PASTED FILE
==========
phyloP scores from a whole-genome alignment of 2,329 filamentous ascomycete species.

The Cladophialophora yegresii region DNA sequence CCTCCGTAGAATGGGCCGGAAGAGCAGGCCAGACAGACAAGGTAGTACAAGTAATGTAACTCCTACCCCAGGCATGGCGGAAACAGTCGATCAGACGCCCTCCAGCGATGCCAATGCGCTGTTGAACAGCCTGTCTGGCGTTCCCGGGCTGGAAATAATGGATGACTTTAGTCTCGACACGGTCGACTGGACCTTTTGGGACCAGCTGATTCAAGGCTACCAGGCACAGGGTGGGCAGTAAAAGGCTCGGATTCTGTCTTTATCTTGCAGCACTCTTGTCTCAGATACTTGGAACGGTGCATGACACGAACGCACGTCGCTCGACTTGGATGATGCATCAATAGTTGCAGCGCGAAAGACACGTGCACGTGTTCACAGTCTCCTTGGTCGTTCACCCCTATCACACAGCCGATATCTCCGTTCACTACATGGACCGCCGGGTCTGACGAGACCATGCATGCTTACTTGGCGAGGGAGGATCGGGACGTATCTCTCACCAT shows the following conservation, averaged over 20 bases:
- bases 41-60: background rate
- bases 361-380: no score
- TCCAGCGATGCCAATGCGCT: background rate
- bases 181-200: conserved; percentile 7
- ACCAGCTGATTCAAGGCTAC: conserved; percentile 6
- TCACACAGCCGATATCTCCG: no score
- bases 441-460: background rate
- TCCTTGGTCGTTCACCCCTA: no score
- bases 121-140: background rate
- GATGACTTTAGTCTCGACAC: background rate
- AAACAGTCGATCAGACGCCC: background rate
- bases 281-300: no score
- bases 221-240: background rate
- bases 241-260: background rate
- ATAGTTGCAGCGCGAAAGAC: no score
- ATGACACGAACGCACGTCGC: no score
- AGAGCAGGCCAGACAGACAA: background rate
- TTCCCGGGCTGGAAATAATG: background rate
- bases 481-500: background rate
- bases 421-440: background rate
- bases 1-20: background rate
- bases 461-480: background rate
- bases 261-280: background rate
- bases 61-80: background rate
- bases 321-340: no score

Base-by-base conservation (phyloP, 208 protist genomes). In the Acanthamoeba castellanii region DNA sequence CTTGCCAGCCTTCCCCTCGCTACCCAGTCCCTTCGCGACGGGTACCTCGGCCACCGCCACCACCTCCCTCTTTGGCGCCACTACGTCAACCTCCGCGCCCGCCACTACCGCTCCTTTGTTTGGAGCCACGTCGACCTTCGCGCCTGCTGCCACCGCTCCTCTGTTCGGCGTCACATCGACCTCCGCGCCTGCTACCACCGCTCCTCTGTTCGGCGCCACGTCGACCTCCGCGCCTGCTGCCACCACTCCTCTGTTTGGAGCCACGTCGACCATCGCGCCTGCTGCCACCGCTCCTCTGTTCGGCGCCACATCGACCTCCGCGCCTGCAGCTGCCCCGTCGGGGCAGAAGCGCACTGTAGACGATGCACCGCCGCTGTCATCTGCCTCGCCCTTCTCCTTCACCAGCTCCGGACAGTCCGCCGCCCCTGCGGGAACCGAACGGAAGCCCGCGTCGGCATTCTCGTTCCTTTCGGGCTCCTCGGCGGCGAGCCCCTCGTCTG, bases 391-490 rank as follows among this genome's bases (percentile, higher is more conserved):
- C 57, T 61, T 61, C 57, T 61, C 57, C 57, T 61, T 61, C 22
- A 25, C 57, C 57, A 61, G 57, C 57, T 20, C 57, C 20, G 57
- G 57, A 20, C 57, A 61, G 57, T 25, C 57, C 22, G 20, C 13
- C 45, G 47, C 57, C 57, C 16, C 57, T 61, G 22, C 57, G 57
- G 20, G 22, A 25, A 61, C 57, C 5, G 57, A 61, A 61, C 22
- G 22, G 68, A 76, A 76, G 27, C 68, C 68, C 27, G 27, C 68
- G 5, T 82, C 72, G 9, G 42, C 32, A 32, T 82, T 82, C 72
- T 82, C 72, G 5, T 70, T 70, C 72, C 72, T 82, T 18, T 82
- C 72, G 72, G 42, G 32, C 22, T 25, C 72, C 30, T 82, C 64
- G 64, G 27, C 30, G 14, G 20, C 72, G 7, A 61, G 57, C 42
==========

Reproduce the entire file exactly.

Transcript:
phyloP scores from a whole-genome alignment of 2,329 filamentous ascomycete species.

The Cladophialophora yegresii region DNA sequence CCTCCGTAGAATGGGCCGGAAGAGCAGGCCAGACAGACAAGGTAGTACAAGTAATGTAACTCCTACCCCAGGCATGGCGGAAACAGTCGATCAGACGCCCTCCAGCGATGCCAATGCGCTGTTGAACAGCCTGTCTGGCGTTCCCGGGCTGGAAATAATGGATGACTTTAGTCTCGACACGGTCGACTGGACCTTTTGGGACCAGCTGATTCAAGGCTACCAGGCACAGGGTGGGCAGTAAAAGGCTCGGATTCTGTCTTTATCTTGCAGCACTCTTGTCTCAGATACTTGGAACGGTGCATGACACGAACGCACGTCGCTCGACTTGGATGATGCATCAATAGTTGCAGCGCGAAAGACACGTGCACGTGTTCACAGTCTCCTTGGTCGTTCACCCCTATCACACAGCCGATATCTCCGTTCACTACATGGACCGCCGGGTCTGACGAGACCATGCATGCTTACTTGGCGAGGGAGGATCGGGACGTATCTCTCACCAT shows the following conservation, averaged over 20 bases:
- bases 41-60: background rate
- bases 361-380: no score
- TCCAGCGATGCCAATGCGCT: background rate
- bases 181-200: conserved; percentile 7
- ACCAGCTGATTCAAGGCTAC: conserved; percentile 6
- TCACACAGCCGATATCTCCG: no score
- bases 441-460: background rate
- TCCTTGGTCGTTCACCCCTA: no score
- bases 121-140: background rate
- GATGACTTTAGTCTCGACAC: background rate
- AAACAGTCGATCAGACGCCC: background rate
- bases 281-300: no score
- bases 221-240: background rate
- bases 241-260: background rate
- ATAGTTGCAGCGCGAAAGAC: no score
- ATGACACGAACGCACGTCGC: no score
- AGAGCAGGCCAGACAGACAA: background rate
- TTCCCGGGCTGGAAATAATG: background rate
- bases 481-500: background rate
- bases 421-440: background rate
- bases 1-20: background rate
- bases 461-480: background rate
- bases 261-280: background rate
- bases 61-80: background rate
- bases 321-340: no score

Base-by-base conservation (phyloP, 208 protist genomes). In the Acanthamoeba castellanii region DNA sequence CTTGCCAGCCTTCCCCTCGCTACCCAGTCCCTTCGCGACGGGTACCTCGGCCACCGCCACCACCTCCCTCTTTGGCGCCACTACGTCAACCTCCGCGCCCGCCACTACCGCTCCTTTGTTTGGAGCCACGTCGACCTTCGCGCCTGCTGCCACCGCTCCTCTGTTCGGCGTCACATCGACCTCCGCGCCTGCTACCACCGCTCCTCTGTTCGGCGCCACGTCGACCTCCGCGCCTGCTGCCACCACTCCTCTGTTTGGAGCCACGTCGACCATCGCGCCTGCTGCCACCGCTCCTCTGTTCGGCGCCACATCGACCTCCGCGCCTGCAGCTGCCCCGTCGGGGCAGAAGCGCACTGTAGACGATGCACCGCCGCTGTCATCTGCCTCGCCCTTCTCCTTCACCAGCTCCGGACAGTCCGCCGCCCCTGCGGGAACCGAACGGAAGCCCGCGTCGGCATTCTCGTTCCTTTCGGGCTCCTCGGCGGCGAGCCCCTCGTCTG, bases 391-490 rank as follows among this genome's bases (percentile, higher is more conserved):
- C 57, T 61, T 61, C 57, T 61, C 57, C 57, T 61, T 61, C 22
- A 25, C 57, C 57, A 61, G 57, C 57, T 20, C 57, C 20, G 57
- G 57, A 20, C 57, A 61, G 57, T 25, C 57, C 22, G 20, C 13
- C 45, G 47, C 57, C 57, C 16, C 57, T 61, G 22, C 57, G 57
- G 20, G 22, A 25, A 61, C 57, C 5, G 57, A 61, A 61, C 22
- G 22, G 68, A 76, A 76, G 27, C 68, C 68, C 27, G 27, C 68
- G 5, T 82, C 72, G 9, G 42, C 32, A 32, T 82, T 82, C 72
- T 82, C 72, G 5, T 70, T 70, C 72, C 72, T 82, T 18, T 82
- C 72, G 72, G 42, G 32, C 22, T 25, C 72, C 30, T 82, C 64
- G 64, G 27, C 30, G 14, G 20, C 72, G 7, A 61, G 57, C 42